'Home on the Range,' anti-Semitism, vigilantism in Great Plains Quarterly

Released on 11/30/2011, at 2:00 AM
Office of University Communications
University of Nebraska–Lincoln
Lincoln, Neb., November 30th, 2011 —

         In the fall issue of Great Plains Quarterly, an academic journal published by the Center for Great Plains Studies at the University of Nebraska-Lincoln, researchers wrote about the search for the author of "Home on the Range," anti-Semitism and politics in Colorado, and vigilantism over land in Nebraska Territory.

            In "From 'No Place' to Home: The Quest for a Western Home in Brewster Higley's 'Home on the Range'," C. M. Cooper explores the quest to determine the original author of "Home on the Range." "The sense of ownership that so many Americans have felt for this song is a testament to its ability to express an ideal that has had a deep and enduring grip on the American imagination," wrote Cooper, a recent master's degree recipient of Concordia University.

            Michael Lee studied the economic and political turmoil in 1890s Colorado and the ensuing rise of anti-Semitism in "Guggenheim for Governor: Anti-Semitism, Race, and the Politics of Gilded Age Colorado." He uses newspaper political cartoons and editorials from the period to support his argument that "anti-Semitism was an important theme in the political discourse during the 1898 gubernatorial campaign of Jewish industrialist Simon Guggenheim." Lee is a history doctoral student at the University of Colorado.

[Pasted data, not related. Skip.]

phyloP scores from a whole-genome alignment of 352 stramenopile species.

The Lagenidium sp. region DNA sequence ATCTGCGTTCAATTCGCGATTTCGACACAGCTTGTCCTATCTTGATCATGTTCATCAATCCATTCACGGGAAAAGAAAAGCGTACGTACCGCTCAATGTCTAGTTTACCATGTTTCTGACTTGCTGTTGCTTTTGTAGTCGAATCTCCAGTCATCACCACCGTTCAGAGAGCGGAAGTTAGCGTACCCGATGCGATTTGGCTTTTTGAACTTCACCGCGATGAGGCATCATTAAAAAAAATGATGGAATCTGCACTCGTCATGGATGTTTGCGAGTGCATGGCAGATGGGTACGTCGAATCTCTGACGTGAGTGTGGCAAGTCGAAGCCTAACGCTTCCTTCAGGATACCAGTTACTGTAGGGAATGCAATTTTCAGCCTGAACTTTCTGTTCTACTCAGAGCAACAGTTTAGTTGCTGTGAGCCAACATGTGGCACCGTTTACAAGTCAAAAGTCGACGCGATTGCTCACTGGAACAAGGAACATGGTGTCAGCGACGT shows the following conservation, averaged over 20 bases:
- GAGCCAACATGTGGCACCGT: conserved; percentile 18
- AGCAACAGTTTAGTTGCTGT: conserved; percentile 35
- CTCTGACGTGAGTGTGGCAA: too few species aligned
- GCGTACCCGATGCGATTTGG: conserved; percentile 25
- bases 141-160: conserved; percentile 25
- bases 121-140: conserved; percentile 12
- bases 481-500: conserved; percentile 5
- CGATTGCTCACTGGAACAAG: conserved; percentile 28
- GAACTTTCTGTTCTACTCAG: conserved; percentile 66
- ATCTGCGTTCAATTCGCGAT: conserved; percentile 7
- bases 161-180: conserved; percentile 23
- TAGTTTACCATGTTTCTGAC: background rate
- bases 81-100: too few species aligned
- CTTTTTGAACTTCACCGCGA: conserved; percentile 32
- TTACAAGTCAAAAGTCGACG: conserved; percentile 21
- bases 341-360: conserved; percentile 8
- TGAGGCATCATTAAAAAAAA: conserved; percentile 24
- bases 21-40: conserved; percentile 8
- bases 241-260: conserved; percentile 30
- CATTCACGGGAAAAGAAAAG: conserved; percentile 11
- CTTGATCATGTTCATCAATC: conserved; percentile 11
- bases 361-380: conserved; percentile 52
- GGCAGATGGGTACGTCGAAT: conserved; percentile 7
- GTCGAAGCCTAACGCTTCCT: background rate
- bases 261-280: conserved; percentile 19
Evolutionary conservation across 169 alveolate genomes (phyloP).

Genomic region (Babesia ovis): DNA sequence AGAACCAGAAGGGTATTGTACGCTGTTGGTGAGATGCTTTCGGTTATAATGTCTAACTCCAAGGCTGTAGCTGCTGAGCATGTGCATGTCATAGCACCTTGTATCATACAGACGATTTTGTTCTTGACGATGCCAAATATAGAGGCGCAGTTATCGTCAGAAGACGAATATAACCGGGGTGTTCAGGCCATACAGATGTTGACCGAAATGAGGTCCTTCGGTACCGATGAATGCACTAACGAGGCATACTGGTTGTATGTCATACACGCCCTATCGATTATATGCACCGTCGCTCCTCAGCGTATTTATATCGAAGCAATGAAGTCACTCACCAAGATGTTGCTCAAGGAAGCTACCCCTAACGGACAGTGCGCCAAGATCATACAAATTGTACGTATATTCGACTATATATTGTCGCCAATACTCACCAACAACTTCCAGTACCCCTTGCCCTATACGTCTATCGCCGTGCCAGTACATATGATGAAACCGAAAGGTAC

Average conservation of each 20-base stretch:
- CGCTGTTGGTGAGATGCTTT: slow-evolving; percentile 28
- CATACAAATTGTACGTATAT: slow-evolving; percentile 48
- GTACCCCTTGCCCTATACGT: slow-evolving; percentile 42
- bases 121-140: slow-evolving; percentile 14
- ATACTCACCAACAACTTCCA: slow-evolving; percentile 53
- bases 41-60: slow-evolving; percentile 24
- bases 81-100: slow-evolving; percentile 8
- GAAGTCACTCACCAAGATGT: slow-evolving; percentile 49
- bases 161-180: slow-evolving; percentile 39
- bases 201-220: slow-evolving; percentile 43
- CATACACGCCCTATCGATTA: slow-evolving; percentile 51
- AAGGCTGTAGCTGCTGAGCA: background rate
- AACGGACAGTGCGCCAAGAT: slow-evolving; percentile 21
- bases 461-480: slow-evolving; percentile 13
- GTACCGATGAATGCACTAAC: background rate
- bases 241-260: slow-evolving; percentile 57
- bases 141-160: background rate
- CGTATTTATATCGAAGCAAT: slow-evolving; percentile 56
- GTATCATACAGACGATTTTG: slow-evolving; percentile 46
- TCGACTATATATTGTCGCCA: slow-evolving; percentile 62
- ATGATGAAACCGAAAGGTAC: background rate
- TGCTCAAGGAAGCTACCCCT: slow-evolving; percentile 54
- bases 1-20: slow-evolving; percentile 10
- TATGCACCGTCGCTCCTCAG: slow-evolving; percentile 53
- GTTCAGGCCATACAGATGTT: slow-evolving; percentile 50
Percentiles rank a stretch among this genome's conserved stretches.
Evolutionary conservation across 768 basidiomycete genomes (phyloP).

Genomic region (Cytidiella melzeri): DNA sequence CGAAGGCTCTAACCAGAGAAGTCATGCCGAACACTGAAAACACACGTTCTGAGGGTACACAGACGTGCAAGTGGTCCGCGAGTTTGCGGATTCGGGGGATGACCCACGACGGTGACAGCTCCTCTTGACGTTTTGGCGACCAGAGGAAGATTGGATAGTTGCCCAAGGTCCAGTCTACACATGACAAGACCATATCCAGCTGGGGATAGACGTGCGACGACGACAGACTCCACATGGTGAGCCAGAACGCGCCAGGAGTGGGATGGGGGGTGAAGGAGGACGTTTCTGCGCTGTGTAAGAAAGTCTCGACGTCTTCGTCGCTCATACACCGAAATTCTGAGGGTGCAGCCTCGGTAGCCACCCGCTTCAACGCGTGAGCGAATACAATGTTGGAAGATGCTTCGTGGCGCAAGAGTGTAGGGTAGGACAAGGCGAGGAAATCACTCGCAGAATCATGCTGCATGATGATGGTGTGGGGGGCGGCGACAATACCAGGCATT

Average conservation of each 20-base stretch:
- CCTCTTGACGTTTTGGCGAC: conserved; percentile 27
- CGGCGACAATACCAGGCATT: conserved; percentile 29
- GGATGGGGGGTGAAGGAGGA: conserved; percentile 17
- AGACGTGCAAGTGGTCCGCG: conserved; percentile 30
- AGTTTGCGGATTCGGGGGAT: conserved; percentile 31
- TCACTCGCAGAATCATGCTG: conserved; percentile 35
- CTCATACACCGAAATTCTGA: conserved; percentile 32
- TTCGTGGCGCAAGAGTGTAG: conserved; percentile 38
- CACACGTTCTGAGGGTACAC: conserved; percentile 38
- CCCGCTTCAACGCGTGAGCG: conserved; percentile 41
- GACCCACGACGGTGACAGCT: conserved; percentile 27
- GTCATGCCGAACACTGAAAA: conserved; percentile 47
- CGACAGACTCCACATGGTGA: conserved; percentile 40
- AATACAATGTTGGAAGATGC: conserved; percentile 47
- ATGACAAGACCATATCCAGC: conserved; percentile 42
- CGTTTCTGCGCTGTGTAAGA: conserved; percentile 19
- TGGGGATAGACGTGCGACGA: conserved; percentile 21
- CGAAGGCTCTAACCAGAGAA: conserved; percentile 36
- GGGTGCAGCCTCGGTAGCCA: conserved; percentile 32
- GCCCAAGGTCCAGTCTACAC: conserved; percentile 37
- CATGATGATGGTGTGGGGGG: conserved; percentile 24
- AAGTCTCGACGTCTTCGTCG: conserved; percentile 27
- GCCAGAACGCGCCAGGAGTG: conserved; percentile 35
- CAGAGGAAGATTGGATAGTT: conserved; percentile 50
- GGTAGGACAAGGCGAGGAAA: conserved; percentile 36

In "Public Opinion Is More Than Law: Popular Sovereignty and Vigilantism in the Nebraska Territory," Sean M. Kammer, visiting assistant professor of environmental and natural resources law at Lewis and Clark Law School, discusses the creation of the Kansas and Nebraska territories and the tensions over the slavery issue. He described one effect of these tensions was the rise of vigilantism practiced by "claim clubs" to secure land in and near Omaha. "The claim club often employed violence and intimidation to secure not only the economic interests of Omaha's most prominent citizens but also those of Eastern speculators," said Kammer.

            Current issues of the journal may be purchased in the Great Plains Art Museum gift shop at 1155 Q St., or by calling the center at 402-472-3082. Order forms are available online at www.unl.edu/plains.

Writer: Linda Ratcliffe, Center for Great Plains Studies, 402-472-3965

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